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been generations ago – and could be in the future – as well as inform ourselves in the present. Sit spots are another way to engage with our senses (including our ‘sixth sense’) – this is any place outside where we can sit quietly to observe ourselves, our surroundings and connect more deeply with the nature around us. I confess I like a ‘moving’ version myself – wandering slowly around, doing some tai chi, or indulging in gentle gardening, all of which allow my sometimes busy mind to open up to the full suite of sensory input.

Another thing that we always do on our residential courses is to start the day’s opening circle outside. Feeling a warm breeze ruffling through our hair and the sun on our faces – or an icy blast penetrating our clothing and stirring us to find shelter elsewhere – are all teaching tools. Detecting the subtleties of these sensations helps us to reconnect with our innate abilities and fine tune them to our – and all life’s – advantage. After all, if we’re feeling cold, wet and windswept, imagine how a butterfly, tiny bird or young plant might feel, struggling to survive.

Our Natural Health Service We need this opportunity to use our senses and places where sensory overload of the best, most natural kind can occur. If you don’t live in a nature rich environment and don’t have access to the richness of colours, sounds and other signs that mark the passing of the seasons, why and how would you notice or care about them? Our ‘natural health service’, which also supports our mental health, gifts us the opportunity to rejoice in the appearance of frog spawn, feel anticipation at the touch of a prickly conker case, savour the sweet juice of blackberries (and turn our tongues purple!), deeply inhale the earthy scent of fungi, and celebrate the call of a cuckoo.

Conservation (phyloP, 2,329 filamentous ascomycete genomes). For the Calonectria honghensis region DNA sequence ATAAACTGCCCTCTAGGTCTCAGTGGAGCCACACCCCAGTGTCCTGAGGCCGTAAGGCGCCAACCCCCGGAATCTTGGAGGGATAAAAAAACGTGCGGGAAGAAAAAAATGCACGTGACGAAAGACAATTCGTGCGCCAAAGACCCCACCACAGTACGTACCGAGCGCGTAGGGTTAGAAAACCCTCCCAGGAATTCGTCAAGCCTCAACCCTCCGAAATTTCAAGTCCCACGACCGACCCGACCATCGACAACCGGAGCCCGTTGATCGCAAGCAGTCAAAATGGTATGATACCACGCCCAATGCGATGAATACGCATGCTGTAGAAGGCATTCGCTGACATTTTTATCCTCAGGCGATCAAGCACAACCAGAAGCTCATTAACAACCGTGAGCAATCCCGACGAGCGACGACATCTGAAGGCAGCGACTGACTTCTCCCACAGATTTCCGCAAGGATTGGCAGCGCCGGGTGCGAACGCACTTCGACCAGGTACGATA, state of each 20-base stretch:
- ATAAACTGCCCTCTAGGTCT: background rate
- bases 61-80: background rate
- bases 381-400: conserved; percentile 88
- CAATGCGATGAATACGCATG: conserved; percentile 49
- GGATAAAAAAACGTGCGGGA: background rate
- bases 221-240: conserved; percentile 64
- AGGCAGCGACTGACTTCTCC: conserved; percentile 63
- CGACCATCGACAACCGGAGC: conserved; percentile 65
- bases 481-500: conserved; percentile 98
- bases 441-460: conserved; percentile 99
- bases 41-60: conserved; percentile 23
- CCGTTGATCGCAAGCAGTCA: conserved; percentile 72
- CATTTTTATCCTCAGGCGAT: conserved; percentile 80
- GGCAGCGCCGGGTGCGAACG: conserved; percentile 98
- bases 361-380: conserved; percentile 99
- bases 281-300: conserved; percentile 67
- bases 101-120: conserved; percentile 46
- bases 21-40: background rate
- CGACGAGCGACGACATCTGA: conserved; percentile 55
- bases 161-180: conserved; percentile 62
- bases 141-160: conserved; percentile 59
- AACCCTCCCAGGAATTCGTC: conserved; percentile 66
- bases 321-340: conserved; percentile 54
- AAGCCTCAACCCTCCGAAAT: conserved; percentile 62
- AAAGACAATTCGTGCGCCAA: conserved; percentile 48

Robert MacFarlane has written about ‘lost words’, such as blackberry and willow, which have been removed from the Oxford Children’s Dictionary. Of course, these are not just words – they are signposts to a richer, more deeply felt experience of what it means to have contact with the natural world. We are meant to witness the unfolding tapestry of life – every day, week and month of the year – as part of our intimate attunement to our surroundings. This is a tragedy for our times, especially lack of access, yet lockdowns are waking up many to the beauty and value of Nature both around and inside us. Permaculture systems foster wonder as well as functionality and I’m constantly in awe of the fact that immense beauty can provide me with sustenance, medicine, fuel and more. Permaculture helps us to connect within and without and it helps us to wake up and take action. That is its greatest gift.

A residential course enjoying food cooked outdoors on an open fire

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Angie Polkey is a permaculture practitioner, designer and facilitator living in west Wales.

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